50 amazing facts about the US economy. (H/t 3QD.) WikiLeaks reveals that China is trying to reduce its dependence on Middle Eastern oil. (Thanks Gareth.) A small portion of a Sarkozy-Obama video conference has been filmed by French TV. You might be surprised at how banal such exchanges

Reader riposte: More on the new bipolarity

Peter Layton writes: The Venus and Mars distinction between the Atlantic and Asia that Hugh White and Michael Wesley discuss is an appealing simplification but perhaps a step too far. It tends to fall on the \'What is Asia?\' question. The Austrian statesman Metternich in 1820 answered

Friday thinky: How to buy a car

Game theory is a staple of political studies, but finally someone is using it for a practical purpose! This is noted political scientist Bruce Bueno de Mesquita on how to buy a car: Enjoy your weekend. (H/t Best of YouTube

Not two poles but two systems

I think Michael Wesley is on to something. Since the Wall came down twenty years ago, most of us have believed that the world had become more integrated than ever before, As the Cold War divide dissolved, the world would increasingly function as a single system in which divisions –

Our aid pledge: The climate dimension

Nic Maclellan is a journalist and researcher in the Pacific Islands and author of the Lowy Institute Policy Brief Turning the Tide: Improving access to climate finance in the Pacific Islands. In the debate over whether Australia will reach the development assistance target of 0.5% of gross national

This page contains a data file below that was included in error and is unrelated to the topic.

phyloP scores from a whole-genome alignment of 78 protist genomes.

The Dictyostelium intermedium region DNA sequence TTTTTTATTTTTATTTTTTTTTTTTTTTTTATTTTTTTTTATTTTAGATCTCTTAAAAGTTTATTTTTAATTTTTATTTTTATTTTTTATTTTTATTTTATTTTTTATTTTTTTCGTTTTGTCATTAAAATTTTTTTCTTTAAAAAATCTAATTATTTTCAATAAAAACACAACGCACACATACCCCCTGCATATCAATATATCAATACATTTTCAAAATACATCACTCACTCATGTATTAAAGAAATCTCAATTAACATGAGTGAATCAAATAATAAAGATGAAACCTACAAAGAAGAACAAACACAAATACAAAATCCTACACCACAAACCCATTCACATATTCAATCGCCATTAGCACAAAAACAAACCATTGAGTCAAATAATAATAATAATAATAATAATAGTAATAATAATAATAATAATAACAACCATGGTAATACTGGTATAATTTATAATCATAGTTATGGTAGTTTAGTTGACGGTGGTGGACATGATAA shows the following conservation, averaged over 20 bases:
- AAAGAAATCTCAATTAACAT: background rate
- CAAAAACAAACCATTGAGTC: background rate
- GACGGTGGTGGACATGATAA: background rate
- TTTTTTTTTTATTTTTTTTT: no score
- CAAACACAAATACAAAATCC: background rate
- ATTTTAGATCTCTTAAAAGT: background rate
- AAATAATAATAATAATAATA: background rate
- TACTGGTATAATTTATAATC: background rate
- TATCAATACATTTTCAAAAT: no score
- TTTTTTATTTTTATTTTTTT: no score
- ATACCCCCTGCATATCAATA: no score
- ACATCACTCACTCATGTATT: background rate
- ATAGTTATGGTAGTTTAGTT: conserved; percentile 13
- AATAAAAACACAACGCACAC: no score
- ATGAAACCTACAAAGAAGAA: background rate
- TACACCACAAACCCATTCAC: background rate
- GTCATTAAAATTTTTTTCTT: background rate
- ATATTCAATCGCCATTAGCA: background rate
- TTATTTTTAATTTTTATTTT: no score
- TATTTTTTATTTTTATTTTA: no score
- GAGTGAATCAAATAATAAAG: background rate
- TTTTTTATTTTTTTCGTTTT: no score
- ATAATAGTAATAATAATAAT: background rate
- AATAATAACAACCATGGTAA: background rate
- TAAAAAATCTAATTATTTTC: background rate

Thursday linkage

Why you won\'t find references to tomatoes on Chinese social media today (hint: it\'s to do with Bo Xilai). Here\'s a round-up of the Chinese media\'s reaction to the Bo Xilai scandal. Photos and video of India\'s newest capital ship, the nuclear-powered attack submarine INS

Easter break

The Interpreter is putting its feet up over Easter; we\'ll be back with normal blogging next Wednesday. Enjoy the break and see you then. Photo by Flickr user Reinis Traidas

Reader riposte: N industry has big role

Henry Sokolski, Executive Director of the Nonproliferation Policy Education Center, has responded to my post calling for governments to cooperate more with industry to manage nuclear risks: All of this is a bit hortatory and quite vague. Do you have any clear cut examples where

A new bipolarity, or just different cultures?